Pushing for citations of research repositories in product practice — to get more done with insights

Citing evidence-based problems to solve and other inspiring insights from research repositories In product teams’ own deliverables. Illustration shows insight consumers’ work products citing specific insights in a repository.

Where are insights being used? How can we grow adoption of existing research if we don’t track its application? Product teams may be consuming insights, but the ‘through line’ to resulting action is easily lost.

Researchers can push new standards for how and where their research repositories should be referenced. Product people can then apply these standards to cite the insights they’re working against, communicating evidence-based rationale and unlocking other downstream value.

Even when research repositories are well-established and building up amazing content — if no one has a clear understanding of where those insights are flowing, they may be viewed as dead ends.

Speech bubbles: Q: “It’s so great that you’re working on features to solve that problem! Have you cited the insight in your outputs?” A: “No, but I will. How do I do that?” Q: “There’s a few different ways, depending on how much evidence you want to include. Here’s a link to our citation patterns.” A: “I’ll check it out and add it in. I like the idea of making the case with the insights that we’re working to solve.”

Citation in product development isn’t an academic problem; it’s about research making more of a difference for the people we’re striving to serve. It’s about visible connective tissue between insights and outcome — maintaining a line from spark to feature.

Improving your insight operations

  • Building the muscle of researchers citing themselves
    Request that your research contributor community cite existing insights from their own repositories — but don’t give too many specifics as to how. Let the experimentation run free at first, then harvest the different formats that contributors generate.
  • Defining standard patterns for citing repository content
    Bring together research leaders and repository lead users to review ideas for citation formats. Collect a range of product teams’ deliverables and discuss which product development locations would be ideal for research citations to have impact. Create citation patterns that could fit within these locations, ranging from minimal, named links to more descriptive formats — such as an ‘embedded insight’ that includes anonymized customer quotes, related links, and other content. Explore language for cases where insights are being ‘solved’ versus cases where insights are only ‘informing.’ Develop strategies to ensure that citation links will not turn into dead ends over time. Consider how your new patterns can reflect a larger brand for existing research.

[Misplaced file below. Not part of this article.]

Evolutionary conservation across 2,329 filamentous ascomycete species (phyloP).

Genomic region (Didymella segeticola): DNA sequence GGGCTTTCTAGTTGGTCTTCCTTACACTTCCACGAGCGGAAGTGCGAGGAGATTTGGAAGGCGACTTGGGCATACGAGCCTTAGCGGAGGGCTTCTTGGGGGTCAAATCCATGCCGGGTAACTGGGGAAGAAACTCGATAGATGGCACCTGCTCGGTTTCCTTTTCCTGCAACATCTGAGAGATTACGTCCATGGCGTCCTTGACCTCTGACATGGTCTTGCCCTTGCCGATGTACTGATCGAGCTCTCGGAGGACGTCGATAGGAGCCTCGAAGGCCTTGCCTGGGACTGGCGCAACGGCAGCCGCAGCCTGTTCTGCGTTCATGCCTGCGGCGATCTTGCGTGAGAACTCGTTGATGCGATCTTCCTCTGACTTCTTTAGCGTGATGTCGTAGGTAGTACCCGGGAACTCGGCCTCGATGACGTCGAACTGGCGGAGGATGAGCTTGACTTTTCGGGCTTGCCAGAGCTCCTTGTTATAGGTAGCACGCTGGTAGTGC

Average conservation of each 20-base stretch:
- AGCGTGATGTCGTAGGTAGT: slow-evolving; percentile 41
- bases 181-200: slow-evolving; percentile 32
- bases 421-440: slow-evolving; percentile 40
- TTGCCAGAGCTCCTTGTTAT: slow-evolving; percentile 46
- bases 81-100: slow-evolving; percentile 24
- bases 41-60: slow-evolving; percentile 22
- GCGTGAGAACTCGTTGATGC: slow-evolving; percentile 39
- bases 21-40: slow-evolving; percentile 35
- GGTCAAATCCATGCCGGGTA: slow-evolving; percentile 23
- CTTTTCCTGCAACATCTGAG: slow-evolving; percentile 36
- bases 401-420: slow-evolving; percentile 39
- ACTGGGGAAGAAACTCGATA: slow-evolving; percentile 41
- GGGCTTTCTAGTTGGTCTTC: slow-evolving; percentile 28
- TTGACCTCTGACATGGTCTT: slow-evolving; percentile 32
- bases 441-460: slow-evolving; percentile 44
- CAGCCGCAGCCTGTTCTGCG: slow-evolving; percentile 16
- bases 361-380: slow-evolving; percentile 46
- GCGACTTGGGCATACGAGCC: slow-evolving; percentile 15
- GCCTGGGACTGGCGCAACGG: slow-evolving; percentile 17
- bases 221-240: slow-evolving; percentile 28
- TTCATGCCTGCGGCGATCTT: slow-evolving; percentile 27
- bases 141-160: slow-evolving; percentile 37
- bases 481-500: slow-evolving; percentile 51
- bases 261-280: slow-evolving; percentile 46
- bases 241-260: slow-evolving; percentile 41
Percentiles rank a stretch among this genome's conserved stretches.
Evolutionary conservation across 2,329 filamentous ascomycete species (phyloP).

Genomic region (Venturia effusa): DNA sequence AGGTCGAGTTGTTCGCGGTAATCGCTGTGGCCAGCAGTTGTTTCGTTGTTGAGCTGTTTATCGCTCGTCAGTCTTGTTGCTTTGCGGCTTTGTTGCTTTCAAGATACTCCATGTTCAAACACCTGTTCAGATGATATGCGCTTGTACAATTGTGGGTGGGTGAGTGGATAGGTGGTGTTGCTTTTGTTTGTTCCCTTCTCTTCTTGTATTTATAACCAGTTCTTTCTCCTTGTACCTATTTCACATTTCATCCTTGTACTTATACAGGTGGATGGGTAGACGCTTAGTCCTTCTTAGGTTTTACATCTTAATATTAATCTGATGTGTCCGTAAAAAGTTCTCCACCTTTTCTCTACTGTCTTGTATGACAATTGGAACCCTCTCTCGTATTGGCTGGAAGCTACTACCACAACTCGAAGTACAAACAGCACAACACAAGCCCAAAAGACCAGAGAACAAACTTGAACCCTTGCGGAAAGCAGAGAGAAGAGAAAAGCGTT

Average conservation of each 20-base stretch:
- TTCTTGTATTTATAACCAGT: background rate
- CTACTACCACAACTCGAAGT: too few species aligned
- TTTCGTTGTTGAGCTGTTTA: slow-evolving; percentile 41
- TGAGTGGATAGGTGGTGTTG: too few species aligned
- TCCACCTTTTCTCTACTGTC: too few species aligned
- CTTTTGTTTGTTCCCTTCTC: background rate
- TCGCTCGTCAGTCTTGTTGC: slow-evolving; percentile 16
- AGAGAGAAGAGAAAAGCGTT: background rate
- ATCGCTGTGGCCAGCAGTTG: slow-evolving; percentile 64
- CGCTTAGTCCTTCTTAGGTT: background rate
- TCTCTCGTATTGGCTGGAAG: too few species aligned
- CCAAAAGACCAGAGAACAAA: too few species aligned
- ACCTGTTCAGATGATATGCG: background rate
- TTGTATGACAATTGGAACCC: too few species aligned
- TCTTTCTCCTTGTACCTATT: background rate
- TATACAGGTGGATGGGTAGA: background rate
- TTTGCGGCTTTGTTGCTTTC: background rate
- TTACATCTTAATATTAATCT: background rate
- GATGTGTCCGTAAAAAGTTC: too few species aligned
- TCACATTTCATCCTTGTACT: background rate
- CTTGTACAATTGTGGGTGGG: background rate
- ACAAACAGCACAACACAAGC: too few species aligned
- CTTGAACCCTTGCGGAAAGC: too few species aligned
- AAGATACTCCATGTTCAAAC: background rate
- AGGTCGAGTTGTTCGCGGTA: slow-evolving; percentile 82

• Getting leadership buy in for new citation approach within targeted planning and design deliverables
    Shop around your new standards and assemble some early examples. Choose specific processes and templates to pilot your new citation patterns in planning and design work. These targets could be backlog item input forms, appendices in planning documents, introductions for design presentations, A/B experiment reports, or any other pivotal location. Mock up what ‘good’ would look like, and bring your proposals to various leaders. Start your presentations with a basic demo of your research repositories, sharing notable wins to date that leveraged existing research. Ask leaders to support the changes needed to enable citations — including updates to tooling and workflows.
  • Marketing the expectation of research citations and where they fit
    As part of communication campaigns from your repository initiatives (B2), share launched changes to templates and processes. Frame new expectations to cite research in terms of the value on offer, with documented insights inspiring and justifying product proposals. Ask your leadership and sponsors to broadly communicate about these new expectations. Offer pathways for product people to get their hands on existing insights for their areas, easily add insights to projects, participate in research processes, or even submit questions, if applicable. Ask researchers for help pushing out new citation standards, requesting payment ‘in kind’ for insights delivered in the form of citations within product deliverables.